Launching the doom-gfx extractor, by

Of the different image formats in Doom, flats are the simplest. Now, all images in Doom are flat, but flats are what they decided to call the textures that go on the floors and ceilings. I'll save the wall textures and sprites for another time.

Flats have predefined dimensions of 64 by 64 pixels. With 8 bits per pixel and no compression or other fancy encoding, this works out to 4096 bytes, and indeed all flats in doom.wad are 4096 bytes. The pattern is clear when looking at the entries between F_START and F_END with wad-ls:

1206 0 F_START
1207 0 F1_START
1208 4096 FLOOR0_1
1209 4096 FLOOR0_3
1210 4096 FLOOR0_6
1211 4096 FLOOR1_1
1212 4096 FLOOR1_7
1213 4096 FLOOR3_3
1214 4096 FLOOR4_1

According to the Unofficial Doom Specs,

Each flat is 4096 raw bytes, making a square 64 by 64 pixels. This is pasted onto a floor or ceiling with the same orientation as the automap would imply, i.e. the first byte is the color at the NW corner, the 64th byte (byte 63, 0x3f) is the NE corner, etc.

So, it is perfectly simple to read in a flat.

Due to the way the flats are projected into the scene in the game, they even get to have a square pixel aspect ratio. It seems unlikely that it would be anything else, but be advised that the other images have a pixel aspect ratio of 5:6. More on that when we get to those.

The only complication we have here is how to map the color indices in the image to RGB color values. We are obviously working with indexed colors here, so each byte in the flat is an index into a palette, but which palette? Looking into doom.wad, there are two likely suspects: PLAYPAL and COLORMAP. And both are indeed relevant.

PLAYPAL is 10,752 bytes large, but we are looking for 256 entries of 3 channels each, reasonably expecting one byte per channel. One palette should take 768 bytes. Well, 768 divides 10,752 perfectly in 14, and it turns out that Doom uses these different palettes for various full-screen effects. (Source: Game Engine Black Book Doom, chapter 5.13) Palette 0 is the standard. Palettes 1 through 8 are for the various intensities of red when you get hurt. Palettes 9 through 12 are for the bright flash when you pick up an item and palette 13 is for when you are wearing the radiation suit.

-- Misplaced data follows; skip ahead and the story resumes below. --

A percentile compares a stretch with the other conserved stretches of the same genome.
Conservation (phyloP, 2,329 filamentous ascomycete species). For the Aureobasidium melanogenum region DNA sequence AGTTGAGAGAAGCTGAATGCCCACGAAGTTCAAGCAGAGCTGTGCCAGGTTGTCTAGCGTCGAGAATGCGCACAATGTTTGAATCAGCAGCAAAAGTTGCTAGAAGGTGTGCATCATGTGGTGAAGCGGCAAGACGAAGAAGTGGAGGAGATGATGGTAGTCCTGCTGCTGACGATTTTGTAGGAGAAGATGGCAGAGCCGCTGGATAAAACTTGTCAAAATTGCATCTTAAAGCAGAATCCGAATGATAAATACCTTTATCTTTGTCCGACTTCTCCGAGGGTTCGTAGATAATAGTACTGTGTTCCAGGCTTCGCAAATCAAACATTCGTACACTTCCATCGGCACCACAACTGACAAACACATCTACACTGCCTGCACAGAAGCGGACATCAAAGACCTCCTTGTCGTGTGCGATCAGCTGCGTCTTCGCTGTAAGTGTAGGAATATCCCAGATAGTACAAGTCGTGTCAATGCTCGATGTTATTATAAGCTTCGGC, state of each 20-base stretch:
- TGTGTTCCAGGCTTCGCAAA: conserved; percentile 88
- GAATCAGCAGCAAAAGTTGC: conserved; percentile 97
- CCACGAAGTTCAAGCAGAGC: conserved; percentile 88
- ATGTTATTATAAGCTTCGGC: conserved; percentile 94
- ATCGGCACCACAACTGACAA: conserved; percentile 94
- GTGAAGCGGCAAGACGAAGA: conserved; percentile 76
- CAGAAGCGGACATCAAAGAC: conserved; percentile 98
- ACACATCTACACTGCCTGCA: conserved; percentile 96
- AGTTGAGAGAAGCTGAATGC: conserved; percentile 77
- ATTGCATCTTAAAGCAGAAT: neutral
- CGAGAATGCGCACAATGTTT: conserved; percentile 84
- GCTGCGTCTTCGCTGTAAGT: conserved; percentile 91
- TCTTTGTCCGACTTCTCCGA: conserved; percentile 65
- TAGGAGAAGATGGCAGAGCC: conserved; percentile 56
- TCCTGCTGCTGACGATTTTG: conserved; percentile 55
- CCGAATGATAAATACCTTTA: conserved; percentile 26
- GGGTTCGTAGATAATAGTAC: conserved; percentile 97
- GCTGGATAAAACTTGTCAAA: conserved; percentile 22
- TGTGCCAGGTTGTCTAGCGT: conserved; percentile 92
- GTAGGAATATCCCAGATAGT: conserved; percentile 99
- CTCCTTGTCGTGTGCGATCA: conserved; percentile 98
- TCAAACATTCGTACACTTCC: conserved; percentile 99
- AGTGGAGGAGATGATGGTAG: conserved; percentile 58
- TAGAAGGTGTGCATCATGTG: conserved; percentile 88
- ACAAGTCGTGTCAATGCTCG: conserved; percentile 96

COLORMAP, as fits with the name, is used for mapping color indices to other indices in the same palette. This is used for mapping the graphics during painting to darker color tones. The lump is 8,704 bytes which gives room for 34 maps of 256 colors each. The 32 first maps are used for increasingly dark color tones. The value here is that this allows for a measure of computational colors even in an idexed coloring scheme. I understand that this was mostly unheard of at the time. Colormap 32 is used for the god mode effect with inverted white colors and colormap 33 is entirely black.

I've written doom-gfx to extract graphics with support for both these subtleties, and I plan to extend it with support for sprites and textures as well. Let's see what it can do:

NormalRadiation suitGod mode
FLOOR5_1 FLOOR5_1 FLOOR5_1 radiation suit FLOOR5_1 god mode
FLOOR5_2 FLOOR5_2 FLOOR5_2 radiation suit FLOOR5_2 god mode
, 2019